Interacting with Contracts

In this section you will learn about how to interact with an instantiated contract deployed in Secret Network. Griptape.js offers an abstraction layer for contracts, so querying and performing transactions over them is as easy as a kickflip.

Contract Definitions

In order to interact with a contract, you first need to create its definition.

Lets take a look at a basic contract definition:

import {
  ContractDefinition,
  ContractQueryRequest
} from '@stakeordie/griptape.js';

const secretCounterDef: ContractDefinition = {
  queries:  {
    getCount(): ContractQueryRequest {
      return { get_count: {} };
    }
  }
}
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This simple contract definition defines one query: getCount. A query should return a vanilla object that represent the query to perform on the instantiated contract on the blockchain.

Now that we know how to define a query, lets add a message increment which, when executed, will perform a transaction:




 








 
 
 
 
 
 


import {
  ContractDefinition,
  ContractQueryRequest,
  ContractMessageRequest
} from '@stakeordie/griptape.js';

const secretCounterDef: ContractDefinition = {
  queries:  {
    getCount(): ContractQueryRequest {
      return { get_count: {} };
    }
  },
  messages: {
    increment(): ContractMessageRequest {
      const handleMsg = { increment: { } };
      return { handleMsg };
    }
  }
}
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Now we have a contract definition that we could use to create a contract, so we will be able to call this queries and messages to the instantiated contract.

Creating Contracts

Once we have a contract definition, we can create a contract. Creating a contract in Griptape.js is simply using the createContract function and pass the following data:

import {
  ContractDefinition,
  ContractMessageResponse,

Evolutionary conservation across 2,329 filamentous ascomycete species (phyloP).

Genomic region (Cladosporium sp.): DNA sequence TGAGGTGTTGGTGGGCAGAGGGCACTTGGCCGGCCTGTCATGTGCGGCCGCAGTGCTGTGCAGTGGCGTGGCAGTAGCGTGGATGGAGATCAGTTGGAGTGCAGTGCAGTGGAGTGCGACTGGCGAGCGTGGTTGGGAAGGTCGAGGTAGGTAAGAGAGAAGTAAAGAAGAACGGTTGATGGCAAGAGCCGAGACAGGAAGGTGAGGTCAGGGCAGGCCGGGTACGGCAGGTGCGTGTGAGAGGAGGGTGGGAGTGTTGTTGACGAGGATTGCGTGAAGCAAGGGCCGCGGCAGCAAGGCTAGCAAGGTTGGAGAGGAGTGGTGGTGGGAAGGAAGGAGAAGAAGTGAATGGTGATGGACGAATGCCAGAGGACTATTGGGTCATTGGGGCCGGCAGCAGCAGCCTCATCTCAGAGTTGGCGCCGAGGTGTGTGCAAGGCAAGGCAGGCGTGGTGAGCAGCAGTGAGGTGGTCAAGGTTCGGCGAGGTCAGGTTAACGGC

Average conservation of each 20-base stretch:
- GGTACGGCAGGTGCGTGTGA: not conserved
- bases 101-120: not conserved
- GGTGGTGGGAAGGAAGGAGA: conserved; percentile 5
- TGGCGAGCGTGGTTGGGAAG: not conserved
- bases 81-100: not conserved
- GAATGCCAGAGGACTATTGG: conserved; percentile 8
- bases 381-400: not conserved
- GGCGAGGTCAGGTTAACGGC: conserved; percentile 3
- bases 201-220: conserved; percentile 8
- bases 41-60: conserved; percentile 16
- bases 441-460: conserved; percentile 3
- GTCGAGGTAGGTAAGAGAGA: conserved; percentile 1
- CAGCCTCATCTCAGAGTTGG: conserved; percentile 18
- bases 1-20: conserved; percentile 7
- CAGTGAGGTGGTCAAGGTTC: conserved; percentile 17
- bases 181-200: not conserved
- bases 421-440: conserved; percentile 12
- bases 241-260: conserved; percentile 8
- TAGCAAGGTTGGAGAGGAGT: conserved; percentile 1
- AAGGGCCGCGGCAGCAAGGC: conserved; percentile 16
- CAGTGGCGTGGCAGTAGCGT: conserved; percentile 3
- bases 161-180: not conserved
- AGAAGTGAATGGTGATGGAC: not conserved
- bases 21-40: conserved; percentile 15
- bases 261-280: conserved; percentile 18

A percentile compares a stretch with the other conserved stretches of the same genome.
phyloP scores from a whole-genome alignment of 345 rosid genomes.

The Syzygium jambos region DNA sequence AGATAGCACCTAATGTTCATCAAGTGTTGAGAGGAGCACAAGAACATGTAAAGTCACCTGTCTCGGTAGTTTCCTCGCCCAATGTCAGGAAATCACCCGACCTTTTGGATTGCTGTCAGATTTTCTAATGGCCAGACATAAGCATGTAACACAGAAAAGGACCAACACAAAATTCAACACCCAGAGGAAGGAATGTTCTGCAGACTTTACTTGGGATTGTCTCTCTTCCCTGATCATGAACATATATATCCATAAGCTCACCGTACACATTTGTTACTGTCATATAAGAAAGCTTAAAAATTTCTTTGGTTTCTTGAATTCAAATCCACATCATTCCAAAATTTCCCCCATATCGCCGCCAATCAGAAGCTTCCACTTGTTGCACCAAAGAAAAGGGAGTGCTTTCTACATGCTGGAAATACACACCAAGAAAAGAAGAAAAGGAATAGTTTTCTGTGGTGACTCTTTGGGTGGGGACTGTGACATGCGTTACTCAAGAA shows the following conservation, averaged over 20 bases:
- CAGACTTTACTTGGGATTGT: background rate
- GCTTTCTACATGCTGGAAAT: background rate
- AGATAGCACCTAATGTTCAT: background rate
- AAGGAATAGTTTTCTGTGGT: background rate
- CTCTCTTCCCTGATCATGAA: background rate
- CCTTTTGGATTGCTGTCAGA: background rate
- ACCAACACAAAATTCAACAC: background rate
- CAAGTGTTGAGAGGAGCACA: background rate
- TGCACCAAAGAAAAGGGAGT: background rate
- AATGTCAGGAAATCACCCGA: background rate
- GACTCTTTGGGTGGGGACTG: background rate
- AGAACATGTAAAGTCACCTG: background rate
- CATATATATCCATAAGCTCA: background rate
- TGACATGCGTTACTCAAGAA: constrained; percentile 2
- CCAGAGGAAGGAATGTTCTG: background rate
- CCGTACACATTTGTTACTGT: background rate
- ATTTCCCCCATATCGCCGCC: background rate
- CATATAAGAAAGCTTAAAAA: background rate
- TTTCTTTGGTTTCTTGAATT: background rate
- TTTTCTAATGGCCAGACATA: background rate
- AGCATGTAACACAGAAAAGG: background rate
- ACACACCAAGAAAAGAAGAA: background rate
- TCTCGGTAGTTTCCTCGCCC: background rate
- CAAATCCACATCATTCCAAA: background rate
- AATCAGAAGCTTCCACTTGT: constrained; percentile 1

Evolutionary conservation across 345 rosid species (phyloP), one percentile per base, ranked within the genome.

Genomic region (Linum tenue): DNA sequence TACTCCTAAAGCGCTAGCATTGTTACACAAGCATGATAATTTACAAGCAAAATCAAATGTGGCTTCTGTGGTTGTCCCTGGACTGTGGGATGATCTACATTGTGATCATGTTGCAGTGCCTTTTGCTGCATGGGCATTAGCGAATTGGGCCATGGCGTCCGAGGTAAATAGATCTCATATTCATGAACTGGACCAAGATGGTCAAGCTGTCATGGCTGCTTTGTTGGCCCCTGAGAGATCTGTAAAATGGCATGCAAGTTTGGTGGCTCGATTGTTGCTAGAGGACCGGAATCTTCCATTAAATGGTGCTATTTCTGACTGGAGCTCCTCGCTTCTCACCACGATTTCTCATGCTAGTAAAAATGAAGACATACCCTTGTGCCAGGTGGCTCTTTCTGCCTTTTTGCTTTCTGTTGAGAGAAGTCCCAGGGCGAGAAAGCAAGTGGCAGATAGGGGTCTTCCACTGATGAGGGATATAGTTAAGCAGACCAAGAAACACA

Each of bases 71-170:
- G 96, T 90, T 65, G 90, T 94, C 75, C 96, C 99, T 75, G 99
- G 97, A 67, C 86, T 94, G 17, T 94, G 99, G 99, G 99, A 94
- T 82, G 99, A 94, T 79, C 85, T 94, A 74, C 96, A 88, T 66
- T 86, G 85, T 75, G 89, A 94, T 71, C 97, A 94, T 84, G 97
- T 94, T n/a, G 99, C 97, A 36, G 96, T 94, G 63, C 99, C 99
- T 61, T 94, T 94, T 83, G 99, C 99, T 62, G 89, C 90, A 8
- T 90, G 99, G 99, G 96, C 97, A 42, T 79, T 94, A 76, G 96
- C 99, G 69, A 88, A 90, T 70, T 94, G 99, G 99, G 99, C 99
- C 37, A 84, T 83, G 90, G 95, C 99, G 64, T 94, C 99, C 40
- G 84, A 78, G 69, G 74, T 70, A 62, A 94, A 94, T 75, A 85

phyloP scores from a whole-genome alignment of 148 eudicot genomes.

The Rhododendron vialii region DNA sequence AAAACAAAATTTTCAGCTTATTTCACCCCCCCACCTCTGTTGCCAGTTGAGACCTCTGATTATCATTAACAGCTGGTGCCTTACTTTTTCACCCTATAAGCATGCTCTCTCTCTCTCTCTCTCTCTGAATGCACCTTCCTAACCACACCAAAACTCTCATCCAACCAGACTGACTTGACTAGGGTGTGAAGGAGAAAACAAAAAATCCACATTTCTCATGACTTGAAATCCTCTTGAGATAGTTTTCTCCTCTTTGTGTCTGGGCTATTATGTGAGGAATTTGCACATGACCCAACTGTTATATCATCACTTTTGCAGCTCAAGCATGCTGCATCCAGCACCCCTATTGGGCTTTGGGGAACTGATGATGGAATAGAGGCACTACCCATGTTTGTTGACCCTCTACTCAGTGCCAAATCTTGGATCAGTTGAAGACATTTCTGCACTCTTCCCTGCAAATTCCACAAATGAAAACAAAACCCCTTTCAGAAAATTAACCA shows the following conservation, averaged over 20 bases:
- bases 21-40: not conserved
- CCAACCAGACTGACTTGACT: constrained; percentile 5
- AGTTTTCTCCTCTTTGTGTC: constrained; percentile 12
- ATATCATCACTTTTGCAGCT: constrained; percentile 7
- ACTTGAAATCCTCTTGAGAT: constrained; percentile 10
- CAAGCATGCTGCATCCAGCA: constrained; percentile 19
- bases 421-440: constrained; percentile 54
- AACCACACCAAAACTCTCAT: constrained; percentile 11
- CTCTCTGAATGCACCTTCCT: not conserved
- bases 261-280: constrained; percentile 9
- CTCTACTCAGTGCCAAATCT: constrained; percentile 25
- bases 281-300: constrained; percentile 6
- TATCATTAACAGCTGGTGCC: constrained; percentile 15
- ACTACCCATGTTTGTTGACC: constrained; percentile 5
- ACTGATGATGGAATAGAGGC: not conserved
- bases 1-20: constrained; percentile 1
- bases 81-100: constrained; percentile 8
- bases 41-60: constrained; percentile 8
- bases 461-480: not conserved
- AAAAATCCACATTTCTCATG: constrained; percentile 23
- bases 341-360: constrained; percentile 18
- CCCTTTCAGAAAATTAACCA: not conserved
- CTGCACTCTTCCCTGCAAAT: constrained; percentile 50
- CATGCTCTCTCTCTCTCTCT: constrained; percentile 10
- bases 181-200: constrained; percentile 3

createContract
} from '@stakeordie/griptape.js';

interface SecretCounter {
  getCount(): Promise<{ count: number }>;
  increment(): Promise<ContractMessageResponse>;
}

const secretCounterDef: ContractDefinition = {
  queries: { ... }
  messages: { ... }
};

const secretCounter = createContract<SecretCounter>({
  id: 'counter',
  at: 'secret1w97ynhe099cs5p433dvlaqhsxrszudz2n3f56h',
  definition: secretCounterDef
});
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Now you can do:

const queryRes = await secretCounter.getCount();
// or
const messageRes = await secretCounter.increment();
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Now you are able to interact with contracts!

Definitions In-Dept

This sections goes over some advanced features for interacting with contracts.

Introducing Context

queries and messages requires certain request parameters in order to be executed, e.g.

const sefi: ContractDefinition = {
  queries: {
    getBalance() {
      // `address` and `key` are required for this query
      return { balance: { } };
    }
  }
}
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For this cases, Griptape provides any query or message a Context object as the first parameter of the function:






 
 
 





import { Context, ... } from '@stakeordie/griptape.js';

const sefi: ContractDefinition = {
  queries: {
    // Using context to get the `address` and `key`
    getBalance(ctx: Context) {
      const address = ctx.address;
      const key = ctx.key;
      return { balance: { address, key } };
    }
  }
}
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Also, you can define parameters at the right of a query or message:







 






import { Context, ... } from '@stakeordie/griptape.js';

const sefi: ContractDefinition = {
  queries: {
    getTransferHistory(
      ctx: Context,
      page_size: number
    ): ContractQueryRequest {
      return { transfer_history: { address, key, page_size } };
    },
  }
}
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So you can pass those as arguments when you call the method of a created contract:

// Pasing a page size
await sefi.getTransferHistory(20);
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TIP